How to Start a Career in Information Assurance

Have you heard the term "Information Assurance" or "Computer Security" and thought this could be the career for you? If so, read on!


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    Research the career field. Is this something which interests you. "Information Assurance" (IA) and "Computer Security" are career fields with numerous avenues for advancement. You can be more technical or you can be policy oriented. Technical can include: vulnerability scanning, data spill cleanup and containment, application hardening, and operating system hardening. Policy oriented can include: documentation development, documentation review, establishing requirements, and establishing security guidelines.
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    Once you have decided this is the career field for you, talk to people. Does your current organization have an IA department? If so, walk over and talk to them. What are they looking for in a new hire? What skill set is required? How did they get into the field? If your organization does not have an IA department, look for a local security organization. Most professional organizations have local chapters. Check and see if they will let you attend one of their meetings or come by and chat with their members.
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    Begin attaining necessary skill set. Community colleges and universities have a wide array of training available. Many of these classes will give you hands on training as well as theoretical application. Study for entry level certifications such as Comptia Security +. This will show potential employers you are serious about getting into the career field.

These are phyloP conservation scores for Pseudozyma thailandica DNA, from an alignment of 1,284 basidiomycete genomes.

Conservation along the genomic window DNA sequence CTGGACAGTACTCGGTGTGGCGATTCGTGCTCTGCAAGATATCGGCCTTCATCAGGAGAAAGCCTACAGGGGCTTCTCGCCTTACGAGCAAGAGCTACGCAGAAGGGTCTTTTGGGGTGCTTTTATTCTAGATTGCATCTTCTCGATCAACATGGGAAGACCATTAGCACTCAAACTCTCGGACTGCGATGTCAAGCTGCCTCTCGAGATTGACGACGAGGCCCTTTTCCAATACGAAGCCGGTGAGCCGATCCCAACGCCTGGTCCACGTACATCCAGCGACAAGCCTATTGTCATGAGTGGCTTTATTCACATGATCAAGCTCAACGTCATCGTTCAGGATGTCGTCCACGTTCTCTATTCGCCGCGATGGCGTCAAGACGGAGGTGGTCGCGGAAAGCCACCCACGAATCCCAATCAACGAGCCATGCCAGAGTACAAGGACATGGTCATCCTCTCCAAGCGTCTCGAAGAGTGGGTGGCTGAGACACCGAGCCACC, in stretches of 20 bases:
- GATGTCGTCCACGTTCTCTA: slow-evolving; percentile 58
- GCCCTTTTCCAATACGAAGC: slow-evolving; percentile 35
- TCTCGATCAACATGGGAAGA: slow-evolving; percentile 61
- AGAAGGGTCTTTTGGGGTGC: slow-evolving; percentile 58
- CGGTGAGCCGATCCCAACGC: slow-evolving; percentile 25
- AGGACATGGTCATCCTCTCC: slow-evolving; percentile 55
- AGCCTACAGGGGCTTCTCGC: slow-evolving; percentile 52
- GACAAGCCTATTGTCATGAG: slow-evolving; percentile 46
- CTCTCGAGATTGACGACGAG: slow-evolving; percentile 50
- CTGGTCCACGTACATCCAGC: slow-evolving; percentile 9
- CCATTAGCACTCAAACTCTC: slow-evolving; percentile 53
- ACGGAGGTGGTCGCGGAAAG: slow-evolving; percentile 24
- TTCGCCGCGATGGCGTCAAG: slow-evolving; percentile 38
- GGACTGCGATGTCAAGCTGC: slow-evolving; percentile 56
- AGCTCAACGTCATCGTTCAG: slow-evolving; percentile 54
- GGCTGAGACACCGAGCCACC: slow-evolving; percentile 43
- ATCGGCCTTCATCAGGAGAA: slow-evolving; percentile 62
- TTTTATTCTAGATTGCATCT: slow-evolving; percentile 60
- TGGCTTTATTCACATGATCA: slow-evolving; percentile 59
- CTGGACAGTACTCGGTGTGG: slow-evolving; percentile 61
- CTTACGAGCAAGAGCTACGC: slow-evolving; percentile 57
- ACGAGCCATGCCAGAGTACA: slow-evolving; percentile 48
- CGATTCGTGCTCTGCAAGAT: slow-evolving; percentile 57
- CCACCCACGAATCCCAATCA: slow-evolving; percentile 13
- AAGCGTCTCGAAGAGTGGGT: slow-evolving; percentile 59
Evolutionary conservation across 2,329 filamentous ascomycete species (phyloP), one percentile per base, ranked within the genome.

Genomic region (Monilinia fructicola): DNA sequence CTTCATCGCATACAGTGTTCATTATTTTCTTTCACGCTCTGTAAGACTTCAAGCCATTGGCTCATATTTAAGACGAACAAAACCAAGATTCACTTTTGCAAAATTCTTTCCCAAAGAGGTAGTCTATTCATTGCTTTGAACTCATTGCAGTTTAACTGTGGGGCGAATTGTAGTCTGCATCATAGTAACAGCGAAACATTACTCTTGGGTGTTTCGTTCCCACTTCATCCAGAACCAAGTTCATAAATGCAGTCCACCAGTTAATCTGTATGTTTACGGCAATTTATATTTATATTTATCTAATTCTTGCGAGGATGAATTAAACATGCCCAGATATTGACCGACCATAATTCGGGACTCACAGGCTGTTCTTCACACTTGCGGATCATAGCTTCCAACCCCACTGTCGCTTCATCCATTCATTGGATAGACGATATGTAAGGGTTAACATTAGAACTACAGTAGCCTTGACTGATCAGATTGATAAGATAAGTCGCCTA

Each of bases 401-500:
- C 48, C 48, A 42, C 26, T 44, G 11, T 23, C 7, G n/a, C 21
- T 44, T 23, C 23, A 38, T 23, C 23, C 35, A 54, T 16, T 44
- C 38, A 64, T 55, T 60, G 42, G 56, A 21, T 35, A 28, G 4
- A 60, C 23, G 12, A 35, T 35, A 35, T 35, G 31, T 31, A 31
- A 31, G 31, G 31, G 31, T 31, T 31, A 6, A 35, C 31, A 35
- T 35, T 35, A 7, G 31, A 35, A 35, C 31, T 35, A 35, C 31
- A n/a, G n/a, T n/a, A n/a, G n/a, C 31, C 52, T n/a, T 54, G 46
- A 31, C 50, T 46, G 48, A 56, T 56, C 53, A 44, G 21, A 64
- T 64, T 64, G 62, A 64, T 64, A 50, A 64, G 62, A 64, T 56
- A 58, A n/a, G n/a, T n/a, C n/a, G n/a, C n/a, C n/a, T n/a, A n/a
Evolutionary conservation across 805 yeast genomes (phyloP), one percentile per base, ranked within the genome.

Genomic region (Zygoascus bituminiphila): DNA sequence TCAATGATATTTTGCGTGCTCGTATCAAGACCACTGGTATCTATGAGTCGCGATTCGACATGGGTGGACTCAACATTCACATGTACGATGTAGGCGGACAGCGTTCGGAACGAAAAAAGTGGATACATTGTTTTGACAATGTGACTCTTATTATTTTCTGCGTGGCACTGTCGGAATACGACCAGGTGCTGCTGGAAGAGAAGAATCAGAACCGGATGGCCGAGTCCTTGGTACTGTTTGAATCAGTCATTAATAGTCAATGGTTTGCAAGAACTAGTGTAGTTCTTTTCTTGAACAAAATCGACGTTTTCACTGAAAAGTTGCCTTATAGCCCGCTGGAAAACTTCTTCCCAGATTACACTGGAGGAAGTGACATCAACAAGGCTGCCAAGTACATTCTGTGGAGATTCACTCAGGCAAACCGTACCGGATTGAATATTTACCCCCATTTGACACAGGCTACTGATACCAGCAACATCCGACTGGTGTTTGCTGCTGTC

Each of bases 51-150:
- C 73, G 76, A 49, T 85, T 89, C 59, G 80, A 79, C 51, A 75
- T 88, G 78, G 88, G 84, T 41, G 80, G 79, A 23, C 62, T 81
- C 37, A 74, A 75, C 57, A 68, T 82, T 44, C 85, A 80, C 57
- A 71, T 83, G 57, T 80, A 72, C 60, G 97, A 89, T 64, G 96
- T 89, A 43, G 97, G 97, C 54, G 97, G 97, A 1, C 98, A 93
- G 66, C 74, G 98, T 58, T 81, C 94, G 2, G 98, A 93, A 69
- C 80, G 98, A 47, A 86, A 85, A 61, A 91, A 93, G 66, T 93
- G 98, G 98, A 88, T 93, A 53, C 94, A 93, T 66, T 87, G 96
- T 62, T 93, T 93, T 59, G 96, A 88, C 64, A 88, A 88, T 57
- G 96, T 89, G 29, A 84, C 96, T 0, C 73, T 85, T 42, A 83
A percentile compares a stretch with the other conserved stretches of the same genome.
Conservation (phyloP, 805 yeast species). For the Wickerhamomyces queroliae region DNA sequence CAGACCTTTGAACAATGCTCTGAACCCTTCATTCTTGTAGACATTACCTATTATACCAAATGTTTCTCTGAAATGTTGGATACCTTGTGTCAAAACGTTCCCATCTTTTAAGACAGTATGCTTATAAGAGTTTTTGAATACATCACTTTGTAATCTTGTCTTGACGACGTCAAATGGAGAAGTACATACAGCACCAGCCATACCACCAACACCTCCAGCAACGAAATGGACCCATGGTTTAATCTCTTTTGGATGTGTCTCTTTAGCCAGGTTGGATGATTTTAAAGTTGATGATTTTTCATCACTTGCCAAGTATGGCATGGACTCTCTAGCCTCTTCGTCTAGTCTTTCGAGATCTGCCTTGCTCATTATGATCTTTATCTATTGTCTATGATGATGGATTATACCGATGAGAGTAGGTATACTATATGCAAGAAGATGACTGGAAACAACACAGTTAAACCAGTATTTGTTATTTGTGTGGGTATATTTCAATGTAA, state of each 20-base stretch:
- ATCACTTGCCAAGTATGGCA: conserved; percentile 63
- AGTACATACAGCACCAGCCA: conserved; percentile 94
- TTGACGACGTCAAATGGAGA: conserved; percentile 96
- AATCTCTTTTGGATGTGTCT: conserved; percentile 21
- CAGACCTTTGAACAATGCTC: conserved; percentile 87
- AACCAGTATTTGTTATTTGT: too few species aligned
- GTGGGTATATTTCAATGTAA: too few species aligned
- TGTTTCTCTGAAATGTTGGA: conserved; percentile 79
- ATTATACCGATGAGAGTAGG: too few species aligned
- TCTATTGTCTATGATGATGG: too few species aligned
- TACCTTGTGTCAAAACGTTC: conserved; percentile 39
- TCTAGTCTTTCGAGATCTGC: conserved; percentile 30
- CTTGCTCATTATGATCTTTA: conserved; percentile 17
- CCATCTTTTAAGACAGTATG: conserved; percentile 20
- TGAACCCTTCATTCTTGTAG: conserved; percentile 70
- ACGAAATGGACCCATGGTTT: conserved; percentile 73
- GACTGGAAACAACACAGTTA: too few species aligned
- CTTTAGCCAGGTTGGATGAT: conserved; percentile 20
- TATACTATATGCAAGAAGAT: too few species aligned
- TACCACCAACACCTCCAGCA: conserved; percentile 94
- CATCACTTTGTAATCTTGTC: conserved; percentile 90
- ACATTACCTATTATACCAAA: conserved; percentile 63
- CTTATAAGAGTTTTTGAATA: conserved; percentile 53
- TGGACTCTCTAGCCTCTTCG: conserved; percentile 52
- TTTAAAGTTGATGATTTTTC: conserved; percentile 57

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    Start applying for a new job. Use available resources to find potential employers. Use the internet, job search boards, and friends. If you already work for an organization which has an IA department, go talk to the supervisor. He may have an opening available or when one does come open, he will think of you.
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    Once hired, never stop learning. As you advance through your career, continue to obtain more advanced certifications. This shows your employer and potential employers you are staying ahead of the curve. Technology is constantly changing and evolving. A great security professional will continue to learn and improve.


  • Facility Security Officer (FSO): Responsible for ensuring the physical security of the building meets established standards, ensures IT systems adhere to established standards, deals with data spills, and directs ISSO in daily tasks. Responsible for the overall security posture. More managerial.
  • Information Assurance Manager (IAM): Responsible for ensuring information systems adhere to established security rules. Ensures security measures align with business needs. More managerial.
  • Information System Security Officer (ISSO): Responsible for auditing and ensuring system compliance. Answers to either the IAM or FSO. Can assist with physical security standards such as: lighting requirements, changing lock combinations, and issuing access badges. More policy.
  • Information Assurance Officer (IAO): Responsible for assisting the IAM in ensuring system compliance. More policy and can require knowledge of Disaster Recovery Plans, Continuity of Operations, Auditing Policies, and Acquisition Policies.
  • Information Security Engineer/Information Assurance Engineer: Responsible for conducting security assessments, reporting findings, and assisting with remediation efforts. More technical and can require knowledge of operating systems, databases, programming, and applications.


  • Be flexible
  • Be prepared to charter your career
  • Be aware of new technologies emerging
  • Be prepared for change

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Categories: Information Technology Careers